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Using ArduinoJson I have assigned a value such as;

const char* id = root["id"];

in the original JSON id was "1"

if (strcmp(id, "1") == 0) {
    // this executes
}

I have an array of structs that I wish to compare the id against. The struct looks like;

typedef struct  {
   char id[2];
   ....
} Device;

I assign an id (1-9) into the struct id by

_cmd.id[0] = '0' + (++DevicesPtr);
_cmd.id[1] = '\0';
Devices[DevicesPtr-1] = _cmd;

where _cmd is of type Device. Devices is an array with up to 8 entries Now I try to find a match in the devices using the JSON id

for (byte i = 0; i < DevicesPtr; i++) {
    if (strcmp(Devices[i].id, id) == 0) {
       // This code does not execute
    }
}

I can't seem to get a match I have also tried (Devices[i].id == id)

  • 1
    Strcmp is the way to go, but I'm not sure your code is giving away what the issue is, Mikaels answer is a more explicit version of what I imagine your code looks like. I presume you initialize DevicesPtr to 0 at some point? Mikael is also renaming your variables to more useful names another good idea : Could you post the code in full? – Caribou Dec 23 '15 at 14:23
1

Try something like this:

typedef struct  {
  char id[2];
  ....
} Device;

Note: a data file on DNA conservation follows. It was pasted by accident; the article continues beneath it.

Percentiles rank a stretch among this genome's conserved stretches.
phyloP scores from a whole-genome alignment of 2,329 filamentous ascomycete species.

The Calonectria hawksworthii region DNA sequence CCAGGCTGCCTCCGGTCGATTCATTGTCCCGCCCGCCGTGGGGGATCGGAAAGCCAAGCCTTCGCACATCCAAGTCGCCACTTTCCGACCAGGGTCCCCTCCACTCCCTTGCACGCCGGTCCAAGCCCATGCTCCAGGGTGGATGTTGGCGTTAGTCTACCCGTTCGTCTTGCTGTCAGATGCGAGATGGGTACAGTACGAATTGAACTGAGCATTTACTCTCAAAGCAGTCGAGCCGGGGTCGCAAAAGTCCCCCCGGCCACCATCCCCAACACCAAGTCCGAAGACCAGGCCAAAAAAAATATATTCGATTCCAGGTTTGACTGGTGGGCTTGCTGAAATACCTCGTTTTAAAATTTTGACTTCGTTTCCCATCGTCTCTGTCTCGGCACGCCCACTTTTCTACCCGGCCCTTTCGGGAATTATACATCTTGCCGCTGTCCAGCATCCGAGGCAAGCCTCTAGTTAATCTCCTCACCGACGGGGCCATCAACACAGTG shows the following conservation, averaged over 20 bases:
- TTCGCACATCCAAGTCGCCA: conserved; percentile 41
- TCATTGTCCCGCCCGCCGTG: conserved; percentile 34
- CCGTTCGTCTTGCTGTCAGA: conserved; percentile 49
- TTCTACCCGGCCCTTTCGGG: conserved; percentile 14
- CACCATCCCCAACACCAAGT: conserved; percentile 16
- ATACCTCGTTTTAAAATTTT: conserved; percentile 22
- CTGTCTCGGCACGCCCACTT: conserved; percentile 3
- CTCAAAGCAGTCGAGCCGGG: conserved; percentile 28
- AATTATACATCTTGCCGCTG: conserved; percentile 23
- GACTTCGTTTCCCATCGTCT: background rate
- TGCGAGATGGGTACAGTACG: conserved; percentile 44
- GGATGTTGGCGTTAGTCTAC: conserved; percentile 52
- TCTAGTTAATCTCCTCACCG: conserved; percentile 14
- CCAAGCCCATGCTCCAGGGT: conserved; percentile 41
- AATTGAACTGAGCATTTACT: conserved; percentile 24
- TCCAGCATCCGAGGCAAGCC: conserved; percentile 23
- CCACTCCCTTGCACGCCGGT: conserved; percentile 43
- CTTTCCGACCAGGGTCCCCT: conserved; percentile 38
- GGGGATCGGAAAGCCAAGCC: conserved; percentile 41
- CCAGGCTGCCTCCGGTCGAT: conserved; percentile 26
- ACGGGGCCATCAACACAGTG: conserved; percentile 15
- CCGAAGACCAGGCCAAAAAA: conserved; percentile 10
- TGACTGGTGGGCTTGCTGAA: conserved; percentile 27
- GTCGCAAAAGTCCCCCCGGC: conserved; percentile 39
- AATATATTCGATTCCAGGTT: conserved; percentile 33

const int DEVICES_MAX = 8;
Device Devices[DEVICES_MAX];

for (int i = 0; i < DEVICES_MAX; i++) {
  Devices[i].id[0] = '1' + i;
  Devices[i].id[1] = 0;
  ...
}

for (int i = 0; i < DEVICES_MAX; i++) {
  if (!strcmp(Devices[i].id, id)) {
  ...
}

Cheers!

| improve this answer | |
1

You can't compare a char and a string.. How can you compare apples and bananas?

Now, you have two ways to do your job.

1) do as @Mikael Patel suggests, so convert your ids into strings. This is fine because it will allow you to deal with multiple chars ids.

2) a more efficient way to do this (note that this works with just SINGLE CHARS IDS) is the following one:

if (strlen(id) == 1) {
    for (byte i = 0; i < DevicesPtr; i++) {
        if (Devices[i].id == id[0]) {
           // This code will execute if ids match
        }
    }
}

Note that id should be exactly 1 char long, otherwise the whole comparison as you thought is meaningless

With this solution you don't need multibyte id char in the struct definition, so you can just define

typedef struct  {
   char id;
   ....
} Device;

and, in the code,

_cmd.id = '0' + (++DevicesPtr);
Devices[DevicesPtr-1] = _cmd;
| improve this answer | |
  • 1
    Actually this can be improved further. The id field in the struct is not needed as the index is a function of the value (i.e. index = id - '1'). The test is simply that the index must be in [0..last_device] and last_device in [0..MAX_DEVICES-1]. A search is not really required if the id is ['1'...'9']. – Mikael Patel Dec 23 '15 at 21:58

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